Nevertheless, our organization is open to the opportunities to get together with other non-profit organizations and share the facilities and duties. Therefore, we would like to know whether you are aware or willing to act together. Carbonless is very excited to opportunity to increase the awareness for the global warming by planting trees and educations. We would be more than happy to discuss further details and opportunities.

References

http://www.carbonica.org/our-mission.aspx

http://www.pewclimate.org/global-warming-in-depth/all_reports/observedimpacts/execsumm.cfm… [read more]


Risk Perception and Communication Application Essay

… Risk Perception and Communication

Human nature and human consciousness are incredible dimensions. While they generally help the individual, they also often dictate behavior which is not in the advantage of the individual. Human nature for instance allows women to recover and forget the trauma of giving birth, but they also led individuals to believe that the evils of the world will not happen to them. Smokers continue to smoke because they do not believe that illness would strike them. Careless drivers continue to be careless because they believe accidents would not happen to them. People continue to be live unprotected in areas where tornado hazards are prone to happen because they believe they are protected by the large hill on the west of the town. How to convince them they are wrong? And what sources to use in this endeavor? The two unbeatable sources -- history and science.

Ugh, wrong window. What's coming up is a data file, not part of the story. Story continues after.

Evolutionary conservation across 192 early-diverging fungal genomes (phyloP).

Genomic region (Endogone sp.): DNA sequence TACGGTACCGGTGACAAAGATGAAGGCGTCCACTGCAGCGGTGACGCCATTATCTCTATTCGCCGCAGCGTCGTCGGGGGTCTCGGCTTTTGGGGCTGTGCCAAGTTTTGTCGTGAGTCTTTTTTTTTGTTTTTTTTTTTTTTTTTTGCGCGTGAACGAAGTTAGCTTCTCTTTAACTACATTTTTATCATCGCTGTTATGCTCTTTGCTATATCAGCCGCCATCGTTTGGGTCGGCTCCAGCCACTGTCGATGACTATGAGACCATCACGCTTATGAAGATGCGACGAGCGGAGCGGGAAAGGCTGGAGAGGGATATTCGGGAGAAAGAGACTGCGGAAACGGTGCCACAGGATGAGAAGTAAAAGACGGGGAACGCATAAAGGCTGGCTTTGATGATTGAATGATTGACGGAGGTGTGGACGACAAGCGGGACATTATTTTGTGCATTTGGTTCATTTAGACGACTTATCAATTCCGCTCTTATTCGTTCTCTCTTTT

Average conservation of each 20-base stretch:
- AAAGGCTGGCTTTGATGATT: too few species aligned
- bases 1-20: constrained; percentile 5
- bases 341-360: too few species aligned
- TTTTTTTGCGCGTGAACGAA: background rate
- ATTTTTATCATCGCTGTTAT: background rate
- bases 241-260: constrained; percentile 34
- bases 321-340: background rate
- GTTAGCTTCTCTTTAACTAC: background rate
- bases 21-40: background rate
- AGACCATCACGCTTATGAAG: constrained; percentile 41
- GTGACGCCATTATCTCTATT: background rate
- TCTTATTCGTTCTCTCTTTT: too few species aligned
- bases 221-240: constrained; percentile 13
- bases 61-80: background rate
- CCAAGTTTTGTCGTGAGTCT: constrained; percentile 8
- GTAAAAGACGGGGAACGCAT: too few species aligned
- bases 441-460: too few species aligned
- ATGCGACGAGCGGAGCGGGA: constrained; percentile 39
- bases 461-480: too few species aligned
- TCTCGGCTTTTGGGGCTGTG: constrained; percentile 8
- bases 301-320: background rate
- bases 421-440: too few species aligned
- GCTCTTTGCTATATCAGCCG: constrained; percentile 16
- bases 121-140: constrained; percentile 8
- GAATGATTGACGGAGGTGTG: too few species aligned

From a scientific standpoint, the belief that hills could protect towns or cities against tornados is catalogued simply as a myth and it is a result of false hopes as well as circumstantial events.